This book covers the full lifestyle spectrum in Dr. Brownstein's approach to healing the back. Chapters 4 and 5 discuss the physical body. Chapter 4 includes a wide variety of stretches for the back; most of these are taken from yoga asanas, and may are simple and gentle enough to be done in the midst of back pain and can lead to some relief when done properly. Dr. Brownstein outlines how to use these stretches, in the order he lists them and over time, to regain mobility and reduce pain. Once the back has been fully stretched and the pain is gone, the reader can move on to strengthening the back as described in chapter 5. Back muscles that are both flexible AND strong are less likely to be pulled or strained.

Chapters 6-10 cover stress management, healthy eating, work, play, and spirituality as they relate to back care and overall health. Dr. Brownstein takes a holistic approach based on his mind/body concept: since anxiety and stress can affect the body, causing muscle tension and contributing to injury, it's important to heal not only the body but also the mind, heart, and spirit to truly recover from a back problem. By reducing stress, reducing caffeine intake, improving one's outlook on work, opening the heart in personal relationships, and cultivating a sense of humor and fun, the reader can improve her overall health and happiness and remove many of the stressors that can lead to future back pain and injury.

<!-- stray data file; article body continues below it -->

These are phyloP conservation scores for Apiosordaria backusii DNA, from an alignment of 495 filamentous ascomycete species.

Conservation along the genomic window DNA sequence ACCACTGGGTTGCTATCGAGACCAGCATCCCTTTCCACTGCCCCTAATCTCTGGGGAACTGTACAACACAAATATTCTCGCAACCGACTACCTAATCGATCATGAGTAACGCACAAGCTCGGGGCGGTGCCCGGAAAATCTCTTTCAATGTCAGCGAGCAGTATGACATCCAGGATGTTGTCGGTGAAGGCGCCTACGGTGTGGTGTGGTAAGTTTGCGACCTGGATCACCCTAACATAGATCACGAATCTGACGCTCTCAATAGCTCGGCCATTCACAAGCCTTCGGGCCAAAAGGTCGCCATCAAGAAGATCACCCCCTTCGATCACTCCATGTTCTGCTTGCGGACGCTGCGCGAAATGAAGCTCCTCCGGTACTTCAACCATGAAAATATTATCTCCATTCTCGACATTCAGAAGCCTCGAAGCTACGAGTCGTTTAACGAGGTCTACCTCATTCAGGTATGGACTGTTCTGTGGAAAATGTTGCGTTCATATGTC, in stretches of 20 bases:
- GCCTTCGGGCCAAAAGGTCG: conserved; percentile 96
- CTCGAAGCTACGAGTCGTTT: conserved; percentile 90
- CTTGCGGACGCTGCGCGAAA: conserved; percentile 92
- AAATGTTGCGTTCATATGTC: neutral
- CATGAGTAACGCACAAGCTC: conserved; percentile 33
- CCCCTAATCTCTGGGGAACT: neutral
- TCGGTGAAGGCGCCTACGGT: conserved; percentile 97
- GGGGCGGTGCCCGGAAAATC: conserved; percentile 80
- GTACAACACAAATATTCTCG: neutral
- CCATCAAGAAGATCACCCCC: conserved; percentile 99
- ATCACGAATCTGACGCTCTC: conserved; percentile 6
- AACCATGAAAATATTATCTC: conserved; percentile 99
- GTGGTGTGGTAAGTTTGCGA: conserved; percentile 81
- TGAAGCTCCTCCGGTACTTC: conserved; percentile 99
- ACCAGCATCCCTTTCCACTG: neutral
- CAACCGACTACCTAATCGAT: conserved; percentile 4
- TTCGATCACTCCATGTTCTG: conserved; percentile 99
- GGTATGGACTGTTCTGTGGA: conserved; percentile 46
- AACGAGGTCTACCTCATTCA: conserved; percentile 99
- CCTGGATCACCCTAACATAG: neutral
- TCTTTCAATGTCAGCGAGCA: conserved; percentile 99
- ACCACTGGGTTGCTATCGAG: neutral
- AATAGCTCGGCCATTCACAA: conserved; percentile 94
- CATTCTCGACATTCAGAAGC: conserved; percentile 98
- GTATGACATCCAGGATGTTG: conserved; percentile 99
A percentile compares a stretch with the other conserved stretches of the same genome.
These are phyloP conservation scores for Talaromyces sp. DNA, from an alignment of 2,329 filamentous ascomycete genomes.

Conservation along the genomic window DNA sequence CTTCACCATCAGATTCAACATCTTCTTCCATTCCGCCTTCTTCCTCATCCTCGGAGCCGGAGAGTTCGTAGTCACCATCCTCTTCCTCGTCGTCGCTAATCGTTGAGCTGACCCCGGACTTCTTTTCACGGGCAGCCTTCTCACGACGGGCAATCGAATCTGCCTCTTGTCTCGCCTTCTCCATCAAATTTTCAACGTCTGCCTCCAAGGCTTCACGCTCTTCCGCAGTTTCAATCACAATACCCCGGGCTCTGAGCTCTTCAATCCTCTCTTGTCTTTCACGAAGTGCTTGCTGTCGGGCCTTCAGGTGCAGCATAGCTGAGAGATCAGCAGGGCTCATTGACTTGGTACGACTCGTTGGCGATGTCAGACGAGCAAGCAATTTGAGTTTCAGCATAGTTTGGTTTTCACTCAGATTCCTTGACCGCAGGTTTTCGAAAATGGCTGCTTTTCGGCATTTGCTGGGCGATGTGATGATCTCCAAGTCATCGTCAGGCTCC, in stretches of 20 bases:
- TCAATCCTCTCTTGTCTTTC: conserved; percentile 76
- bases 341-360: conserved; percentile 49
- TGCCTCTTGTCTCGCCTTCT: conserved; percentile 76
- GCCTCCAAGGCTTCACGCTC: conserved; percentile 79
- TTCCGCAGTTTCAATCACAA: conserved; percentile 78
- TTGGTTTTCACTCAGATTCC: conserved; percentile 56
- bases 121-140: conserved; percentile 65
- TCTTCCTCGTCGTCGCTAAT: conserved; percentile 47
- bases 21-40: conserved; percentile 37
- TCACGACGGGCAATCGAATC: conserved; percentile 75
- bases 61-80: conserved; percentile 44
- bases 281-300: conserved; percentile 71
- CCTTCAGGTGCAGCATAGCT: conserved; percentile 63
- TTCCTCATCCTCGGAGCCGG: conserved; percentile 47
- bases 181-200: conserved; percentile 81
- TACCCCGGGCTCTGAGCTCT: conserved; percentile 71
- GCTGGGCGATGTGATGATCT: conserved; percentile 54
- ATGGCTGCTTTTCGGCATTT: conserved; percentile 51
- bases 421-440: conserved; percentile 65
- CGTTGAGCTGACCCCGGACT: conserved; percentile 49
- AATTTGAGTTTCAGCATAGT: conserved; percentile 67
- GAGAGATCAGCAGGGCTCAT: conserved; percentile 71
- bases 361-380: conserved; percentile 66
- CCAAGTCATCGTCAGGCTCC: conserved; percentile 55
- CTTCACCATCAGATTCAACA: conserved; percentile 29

I've never suffered from a chronic pain condition, so I can't comment on the book's usefulness for those actively in pain. However, as a yoga teacher, this book helped me to understand better the perspective of someone in that kind of pain and gave me some tools to help those future students. I plan to buy a copy of this book for my dad as well.
supercheesegirl: (books - cute reading)
I first read this in 2008. It's a YA novel with intrigue, adventure, and romance set in ancient Egypt. On one level, it bothers me that Hatshepsut, one of the greatest queens Egypt ever knew, is set in the role of the villain here - being passionate about women's studies and women in history, it bothers me that Hatshepsut's character is portrayed as evil simply because she's taken on a role of power. On the other hand, I can appreciate the story for what it is and file this version of Hatshepsut away in the same category as the evil queen in a fairy tale like Snow White. It doesn't have to be anything more than a story, but now that I have a daughter of my own, I think it's important to notice these things so I can talk about them with her when she's old enough to read books like this. Judith Tarr wrote a completely different novel about Hatshepsut, so if my girl grows up to be interested in Egypt (or queens, or novels in general) I'd want to share both books with her and compare them. Can you tell I'm really looking forward to talking about books with my child?